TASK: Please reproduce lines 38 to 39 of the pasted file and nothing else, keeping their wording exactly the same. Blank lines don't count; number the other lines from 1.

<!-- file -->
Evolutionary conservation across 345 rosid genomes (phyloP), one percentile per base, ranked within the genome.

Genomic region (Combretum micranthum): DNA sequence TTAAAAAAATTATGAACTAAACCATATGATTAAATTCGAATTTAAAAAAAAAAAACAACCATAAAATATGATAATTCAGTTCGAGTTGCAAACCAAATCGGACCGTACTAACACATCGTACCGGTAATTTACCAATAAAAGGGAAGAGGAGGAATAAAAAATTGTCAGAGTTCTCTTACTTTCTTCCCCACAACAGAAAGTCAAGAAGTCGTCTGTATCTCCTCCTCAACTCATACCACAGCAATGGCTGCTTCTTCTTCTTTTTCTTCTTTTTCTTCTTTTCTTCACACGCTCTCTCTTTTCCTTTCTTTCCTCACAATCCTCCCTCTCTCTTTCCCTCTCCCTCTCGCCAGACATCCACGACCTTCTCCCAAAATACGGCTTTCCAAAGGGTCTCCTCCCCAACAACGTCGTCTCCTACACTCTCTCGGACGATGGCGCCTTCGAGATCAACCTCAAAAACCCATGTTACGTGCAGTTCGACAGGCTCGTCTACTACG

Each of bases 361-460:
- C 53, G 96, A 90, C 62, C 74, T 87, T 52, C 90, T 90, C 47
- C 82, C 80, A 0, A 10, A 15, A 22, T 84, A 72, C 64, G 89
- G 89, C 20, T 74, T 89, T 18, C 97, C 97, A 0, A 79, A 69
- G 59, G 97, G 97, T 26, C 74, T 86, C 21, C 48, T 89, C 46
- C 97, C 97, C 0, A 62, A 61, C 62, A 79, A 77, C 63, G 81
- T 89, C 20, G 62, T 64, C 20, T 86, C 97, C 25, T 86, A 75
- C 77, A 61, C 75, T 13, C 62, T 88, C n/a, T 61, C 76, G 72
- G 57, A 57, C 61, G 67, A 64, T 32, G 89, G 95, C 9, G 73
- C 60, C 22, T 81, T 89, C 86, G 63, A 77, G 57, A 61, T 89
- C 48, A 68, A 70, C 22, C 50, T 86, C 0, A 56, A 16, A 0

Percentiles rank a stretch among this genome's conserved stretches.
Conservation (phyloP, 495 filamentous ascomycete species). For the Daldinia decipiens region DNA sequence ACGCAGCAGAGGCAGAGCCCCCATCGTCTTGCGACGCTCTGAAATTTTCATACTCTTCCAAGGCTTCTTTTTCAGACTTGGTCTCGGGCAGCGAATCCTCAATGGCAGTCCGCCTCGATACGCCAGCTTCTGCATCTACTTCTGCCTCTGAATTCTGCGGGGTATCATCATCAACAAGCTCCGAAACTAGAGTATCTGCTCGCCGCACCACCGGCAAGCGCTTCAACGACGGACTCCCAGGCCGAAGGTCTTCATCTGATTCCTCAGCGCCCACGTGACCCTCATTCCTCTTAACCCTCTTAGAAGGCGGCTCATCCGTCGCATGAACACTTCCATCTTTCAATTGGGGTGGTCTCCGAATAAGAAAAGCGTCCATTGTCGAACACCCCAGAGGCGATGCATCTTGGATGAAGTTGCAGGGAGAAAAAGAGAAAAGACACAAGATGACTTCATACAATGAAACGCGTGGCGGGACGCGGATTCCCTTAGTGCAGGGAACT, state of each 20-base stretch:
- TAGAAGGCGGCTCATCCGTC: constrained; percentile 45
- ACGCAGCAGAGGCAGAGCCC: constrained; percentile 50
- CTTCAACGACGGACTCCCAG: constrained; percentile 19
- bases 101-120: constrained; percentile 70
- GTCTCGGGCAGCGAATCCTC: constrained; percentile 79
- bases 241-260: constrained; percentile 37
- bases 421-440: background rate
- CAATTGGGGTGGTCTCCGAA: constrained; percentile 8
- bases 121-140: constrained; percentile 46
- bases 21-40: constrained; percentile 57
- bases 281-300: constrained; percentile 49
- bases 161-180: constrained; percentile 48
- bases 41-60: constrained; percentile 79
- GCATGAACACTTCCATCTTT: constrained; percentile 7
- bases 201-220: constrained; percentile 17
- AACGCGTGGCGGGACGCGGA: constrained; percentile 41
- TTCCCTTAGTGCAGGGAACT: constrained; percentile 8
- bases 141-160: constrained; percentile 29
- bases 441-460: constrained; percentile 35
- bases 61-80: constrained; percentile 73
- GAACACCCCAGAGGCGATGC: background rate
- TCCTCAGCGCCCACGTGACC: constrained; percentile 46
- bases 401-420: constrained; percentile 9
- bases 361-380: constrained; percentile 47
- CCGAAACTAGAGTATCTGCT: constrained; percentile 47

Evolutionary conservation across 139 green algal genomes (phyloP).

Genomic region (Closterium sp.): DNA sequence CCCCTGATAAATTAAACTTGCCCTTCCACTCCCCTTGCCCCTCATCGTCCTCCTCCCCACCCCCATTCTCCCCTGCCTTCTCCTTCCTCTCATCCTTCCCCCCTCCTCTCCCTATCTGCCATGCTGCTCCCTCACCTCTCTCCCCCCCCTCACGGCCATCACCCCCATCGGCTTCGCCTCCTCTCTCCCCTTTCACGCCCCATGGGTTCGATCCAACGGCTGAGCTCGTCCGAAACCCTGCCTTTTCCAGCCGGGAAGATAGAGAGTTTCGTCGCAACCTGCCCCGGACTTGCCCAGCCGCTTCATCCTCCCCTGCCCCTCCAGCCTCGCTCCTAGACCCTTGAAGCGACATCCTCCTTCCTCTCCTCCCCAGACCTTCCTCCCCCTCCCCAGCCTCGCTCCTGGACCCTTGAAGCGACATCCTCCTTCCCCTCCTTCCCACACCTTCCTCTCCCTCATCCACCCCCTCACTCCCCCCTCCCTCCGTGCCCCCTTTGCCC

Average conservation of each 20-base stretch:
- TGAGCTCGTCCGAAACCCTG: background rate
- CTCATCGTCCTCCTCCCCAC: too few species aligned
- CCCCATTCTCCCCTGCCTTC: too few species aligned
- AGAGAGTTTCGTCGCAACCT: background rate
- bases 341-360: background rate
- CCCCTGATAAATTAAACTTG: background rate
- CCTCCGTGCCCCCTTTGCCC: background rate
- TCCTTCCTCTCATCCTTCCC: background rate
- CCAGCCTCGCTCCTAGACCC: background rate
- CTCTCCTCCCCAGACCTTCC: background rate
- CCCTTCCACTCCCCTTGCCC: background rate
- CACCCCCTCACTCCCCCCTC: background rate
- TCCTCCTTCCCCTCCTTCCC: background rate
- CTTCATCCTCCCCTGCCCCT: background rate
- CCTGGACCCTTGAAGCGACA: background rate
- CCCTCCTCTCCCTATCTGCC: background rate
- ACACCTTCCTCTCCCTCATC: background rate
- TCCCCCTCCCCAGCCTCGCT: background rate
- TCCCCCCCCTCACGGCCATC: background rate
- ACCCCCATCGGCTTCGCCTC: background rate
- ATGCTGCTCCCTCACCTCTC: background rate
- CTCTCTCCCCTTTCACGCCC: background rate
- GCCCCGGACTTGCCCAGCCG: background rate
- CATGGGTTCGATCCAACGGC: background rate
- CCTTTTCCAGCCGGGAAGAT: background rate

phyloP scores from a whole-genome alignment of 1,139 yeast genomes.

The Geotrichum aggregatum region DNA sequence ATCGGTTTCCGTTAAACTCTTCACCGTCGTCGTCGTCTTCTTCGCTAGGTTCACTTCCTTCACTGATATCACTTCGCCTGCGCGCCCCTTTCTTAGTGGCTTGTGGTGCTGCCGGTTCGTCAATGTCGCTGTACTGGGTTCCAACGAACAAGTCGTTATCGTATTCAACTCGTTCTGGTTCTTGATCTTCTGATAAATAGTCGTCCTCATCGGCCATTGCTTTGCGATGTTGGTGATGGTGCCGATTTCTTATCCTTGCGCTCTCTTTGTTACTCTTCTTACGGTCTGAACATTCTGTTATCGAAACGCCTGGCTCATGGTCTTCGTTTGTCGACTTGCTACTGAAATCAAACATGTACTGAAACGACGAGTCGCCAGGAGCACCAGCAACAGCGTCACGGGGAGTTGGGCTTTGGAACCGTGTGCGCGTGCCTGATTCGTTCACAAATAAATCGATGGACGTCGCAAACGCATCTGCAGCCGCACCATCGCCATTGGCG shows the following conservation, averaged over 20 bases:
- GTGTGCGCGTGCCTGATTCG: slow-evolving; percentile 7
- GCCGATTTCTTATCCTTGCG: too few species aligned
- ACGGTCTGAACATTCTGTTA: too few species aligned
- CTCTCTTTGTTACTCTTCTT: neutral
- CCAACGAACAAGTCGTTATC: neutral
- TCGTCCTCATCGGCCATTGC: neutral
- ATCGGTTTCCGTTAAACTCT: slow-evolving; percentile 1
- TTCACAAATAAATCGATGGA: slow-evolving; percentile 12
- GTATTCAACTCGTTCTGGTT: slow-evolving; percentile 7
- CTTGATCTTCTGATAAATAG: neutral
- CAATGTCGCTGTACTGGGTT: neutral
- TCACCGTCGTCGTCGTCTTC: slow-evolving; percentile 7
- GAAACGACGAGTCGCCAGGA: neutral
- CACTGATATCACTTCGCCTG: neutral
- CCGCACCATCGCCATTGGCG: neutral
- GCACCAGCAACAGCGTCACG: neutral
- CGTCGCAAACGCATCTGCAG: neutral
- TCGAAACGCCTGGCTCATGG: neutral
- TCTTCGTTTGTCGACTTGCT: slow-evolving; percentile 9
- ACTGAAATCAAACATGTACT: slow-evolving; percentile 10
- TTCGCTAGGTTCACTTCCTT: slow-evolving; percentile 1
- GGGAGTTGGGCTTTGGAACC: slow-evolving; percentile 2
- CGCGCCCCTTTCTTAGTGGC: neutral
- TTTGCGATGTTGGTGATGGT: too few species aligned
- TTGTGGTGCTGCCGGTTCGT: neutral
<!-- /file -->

- bases 401-420: constrained; percentile 9
- bases 361-380: constrained; percentile 47